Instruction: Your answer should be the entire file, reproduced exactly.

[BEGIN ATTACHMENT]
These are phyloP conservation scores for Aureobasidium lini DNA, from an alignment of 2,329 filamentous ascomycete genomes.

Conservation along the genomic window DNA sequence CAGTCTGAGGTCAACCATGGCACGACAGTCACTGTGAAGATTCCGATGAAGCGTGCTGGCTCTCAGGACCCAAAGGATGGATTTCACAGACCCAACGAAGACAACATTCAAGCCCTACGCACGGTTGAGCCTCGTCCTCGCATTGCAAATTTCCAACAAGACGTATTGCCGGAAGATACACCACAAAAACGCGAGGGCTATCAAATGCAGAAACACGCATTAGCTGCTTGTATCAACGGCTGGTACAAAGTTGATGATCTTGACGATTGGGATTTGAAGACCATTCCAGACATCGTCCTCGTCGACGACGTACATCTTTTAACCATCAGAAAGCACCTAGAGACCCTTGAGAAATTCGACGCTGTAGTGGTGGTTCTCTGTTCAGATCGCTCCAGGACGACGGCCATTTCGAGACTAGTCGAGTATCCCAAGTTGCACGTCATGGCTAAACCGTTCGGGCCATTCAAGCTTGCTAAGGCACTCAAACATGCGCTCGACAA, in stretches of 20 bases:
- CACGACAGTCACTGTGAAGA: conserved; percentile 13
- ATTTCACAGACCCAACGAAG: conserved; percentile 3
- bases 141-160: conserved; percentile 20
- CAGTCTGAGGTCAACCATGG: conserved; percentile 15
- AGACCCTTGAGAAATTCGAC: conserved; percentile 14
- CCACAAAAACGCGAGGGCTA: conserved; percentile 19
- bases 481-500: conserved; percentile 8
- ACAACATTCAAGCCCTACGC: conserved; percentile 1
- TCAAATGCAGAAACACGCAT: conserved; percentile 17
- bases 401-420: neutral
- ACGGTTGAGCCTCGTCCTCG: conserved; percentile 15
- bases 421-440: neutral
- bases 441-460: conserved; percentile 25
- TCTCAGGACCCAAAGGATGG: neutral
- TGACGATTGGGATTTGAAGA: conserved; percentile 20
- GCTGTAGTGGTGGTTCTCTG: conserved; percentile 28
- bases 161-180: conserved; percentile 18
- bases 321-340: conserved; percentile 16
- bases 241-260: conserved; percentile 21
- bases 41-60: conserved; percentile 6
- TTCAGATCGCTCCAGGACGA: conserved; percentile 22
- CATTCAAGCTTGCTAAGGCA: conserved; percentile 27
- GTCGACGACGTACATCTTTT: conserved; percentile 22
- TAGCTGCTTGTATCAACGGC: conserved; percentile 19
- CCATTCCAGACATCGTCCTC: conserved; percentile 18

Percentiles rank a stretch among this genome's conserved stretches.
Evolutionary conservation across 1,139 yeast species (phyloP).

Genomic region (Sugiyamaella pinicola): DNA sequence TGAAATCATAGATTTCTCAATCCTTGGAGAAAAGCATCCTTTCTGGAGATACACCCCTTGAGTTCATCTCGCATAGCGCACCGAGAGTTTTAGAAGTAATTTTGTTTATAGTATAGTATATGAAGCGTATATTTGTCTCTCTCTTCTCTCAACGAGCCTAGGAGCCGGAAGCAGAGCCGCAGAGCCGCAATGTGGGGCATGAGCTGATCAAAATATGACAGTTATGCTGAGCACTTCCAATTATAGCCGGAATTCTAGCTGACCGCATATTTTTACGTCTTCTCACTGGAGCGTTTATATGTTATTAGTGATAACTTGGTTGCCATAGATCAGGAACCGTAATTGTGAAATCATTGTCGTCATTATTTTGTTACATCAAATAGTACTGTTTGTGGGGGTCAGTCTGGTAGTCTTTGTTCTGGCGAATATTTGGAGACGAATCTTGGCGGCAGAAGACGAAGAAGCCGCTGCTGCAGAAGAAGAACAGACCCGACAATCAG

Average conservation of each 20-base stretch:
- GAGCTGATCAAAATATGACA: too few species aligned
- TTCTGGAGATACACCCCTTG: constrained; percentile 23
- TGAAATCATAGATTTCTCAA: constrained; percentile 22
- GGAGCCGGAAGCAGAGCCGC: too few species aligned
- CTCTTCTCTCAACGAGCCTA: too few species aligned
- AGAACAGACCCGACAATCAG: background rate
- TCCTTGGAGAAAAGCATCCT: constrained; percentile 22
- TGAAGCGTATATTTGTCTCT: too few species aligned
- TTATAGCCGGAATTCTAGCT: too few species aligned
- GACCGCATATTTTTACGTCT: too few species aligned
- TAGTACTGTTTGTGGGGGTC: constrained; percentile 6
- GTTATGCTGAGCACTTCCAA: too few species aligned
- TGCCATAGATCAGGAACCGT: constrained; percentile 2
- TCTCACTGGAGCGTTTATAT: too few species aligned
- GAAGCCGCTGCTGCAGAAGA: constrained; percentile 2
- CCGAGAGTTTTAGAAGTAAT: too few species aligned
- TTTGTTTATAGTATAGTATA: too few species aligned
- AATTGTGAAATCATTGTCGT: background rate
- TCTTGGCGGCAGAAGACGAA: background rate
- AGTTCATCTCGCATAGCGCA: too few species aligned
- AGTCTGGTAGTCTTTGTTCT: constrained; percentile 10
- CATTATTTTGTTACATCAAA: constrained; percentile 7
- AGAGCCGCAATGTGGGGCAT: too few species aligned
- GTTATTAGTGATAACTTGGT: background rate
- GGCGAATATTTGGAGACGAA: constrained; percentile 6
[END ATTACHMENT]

These are phyloP conservation scores for Aureobasidium lini DNA, from an alignment of 2,329 filamentous ascomycete genomes.

Conservation along the genomic window DNA sequence CAGTCTGAGGTCAACCATGGCACGACAGTCACTGTGAAGATTCCGATGAAGCGTGCTGGCTCTCAGGACCCAAAGGATGGATTTCACAGACCCAACGAAGACAACATTCAAGCCCTACGCACGGTTGAGCCTCGTCCTCGCATTGCAAATTTCCAACAAGACGTATTGCCGGAAGATACACCACAAAAACGCGAGGGCTATCAAATGCAGAAACACGCATTAGCTGCTTGTATCAACGGCTGGTACAAAGTTGATGATCTTGACGATTGGGATTTGAAGACCATTCCAGACATCGTCCTCGTCGACGACGTACATCTTTTAACCATCAGAAAGCACCTAGAGACCCTTGAGAAATTCGACGCTGTAGTGGTGGTTCTCTGTTCAGATCGCTCCAGGACGACGGCCATTTCGAGACTAGTCGAGTATCCCAAGTTGCACGTCATGGCTAAACCGTTCGGGCCATTCAAGCTTGCTAAGGCACTCAAACATGCGCTCGACAA, in stretches of 20 bases:
- CACGACAGTCACTGTGAAGA: conserved; percentile 13
- ATTTCACAGACCCAACGAAG: conserved; percentile 3
- bases 141-160: conserved; percentile 20
- CAGTCTGAGGTCAACCATGG: conserved; percentile 15
- AGACCCTTGAGAAATTCGAC: conserved; percentile 14
- CCACAAAAACGCGAGGGCTA: conserved; percentile 19
- bases 481-500: conserved; percentile 8
- ACAACATTCAAGCCCTACGC: conserved; percentile 1
- TCAAATGCAGAAACACGCAT: conserved; percentile 17
- bases 401-420: neutral
- ACGGTTGAGCCTCGTCCTCG: conserved; percentile 15
- bases 421-440: neutral
- bases 441-460: conserved; percentile 25
- TCTCAGGACCCAAAGGATGG: neutral
- TGACGATTGGGATTTGAAGA: conserved; percentile 20
- GCTGTAGTGGTGGTTCTCTG: conserved; percentile 28
- bases 161-180: conserved; percentile 18
- bases 321-340: conserved; percentile 16
- bases 241-260: conserved; percentile 21
- bases 41-60: conserved; percentile 6
- TTCAGATCGCTCCAGGACGA: conserved; percentile 22
- CATTCAAGCTTGCTAAGGCA: conserved; percentile 27
- GTCGACGACGTACATCTTTT: conserved; percentile 22
- TAGCTGCTTGTATCAACGGC: conserved; percentile 19
- CCATTCCAGACATCGTCCTC: conserved; percentile 18

Percentiles rank a stretch among this genome's conserved stretches.
Evolutionary conservation across 1,139 yeast species (phyloP).

Genomic region (Sugiyamaella pinicola): DNA sequence TGAAATCATAGATTTCTCAATCCTTGGAGAAAAGCATCCTTTCTGGAGATACACCCCTTGAGTTCATCTCGCATAGCGCACCGAGAGTTTTAGAAGTAATTTTGTTTATAGTATAGTATATGAAGCGTATATTTGTCTCTCTCTTCTCTCAACGAGCCTAGGAGCCGGAAGCAGAGCCGCAGAGCCGCAATGTGGGGCATGAGCTGATCAAAATATGACAGTTATGCTGAGCACTTCCAATTATAGCCGGAATTCTAGCTGACCGCATATTTTTACGTCTTCTCACTGGAGCGTTTATATGTTATTAGTGATAACTTGGTTGCCATAGATCAGGAACCGTAATTGTGAAATCATTGTCGTCATTATTTTGTTACATCAAATAGTACTGTTTGTGGGGGTCAGTCTGGTAGTCTTTGTTCTGGCGAATATTTGGAGACGAATCTTGGCGGCAGAAGACGAAGAAGCCGCTGCTGCAGAAGAAGAACAGACCCGACAATCAG

Average conservation of each 20-base stretch:
- GAGCTGATCAAAATATGACA: too few species aligned
- TTCTGGAGATACACCCCTTG: constrained; percentile 23
- TGAAATCATAGATTTCTCAA: constrained; percentile 22
- GGAGCCGGAAGCAGAGCCGC: too few species aligned
- CTCTTCTCTCAACGAGCCTA: too few species aligned
- AGAACAGACCCGACAATCAG: background rate
- TCCTTGGAGAAAAGCATCCT: constrained; percentile 22
- TGAAGCGTATATTTGTCTCT: too few species aligned
- TTATAGCCGGAATTCTAGCT: too few species aligned
- GACCGCATATTTTTACGTCT: too few species aligned
- TAGTACTGTTTGTGGGGGTC: constrained; percentile 6
- GTTATGCTGAGCACTTCCAA: too few species aligned
- TGCCATAGATCAGGAACCGT: constrained; percentile 2
- TCTCACTGGAGCGTTTATAT: too few species aligned
- GAAGCCGCTGCTGCAGAAGA: constrained; percentile 2
- CCGAGAGTTTTAGAAGTAAT: too few species aligned
- TTTGTTTATAGTATAGTATA: too few species aligned
- AATTGTGAAATCATTGTCGT: background rate
- TCTTGGCGGCAGAAGACGAA: background rate
- AGTTCATCTCGCATAGCGCA: too few species aligned
- AGTCTGGTAGTCTTTGTTCT: constrained; percentile 10
- CATTATTTTGTTACATCAAA: constrained; percentile 7
- AGAGCCGCAATGTGGGGCAT: too few species aligned
- GTTATTAGTGATAACTTGGT: background rate
- GGCGAATATTTGGAGACGAA: constrained; percentile 6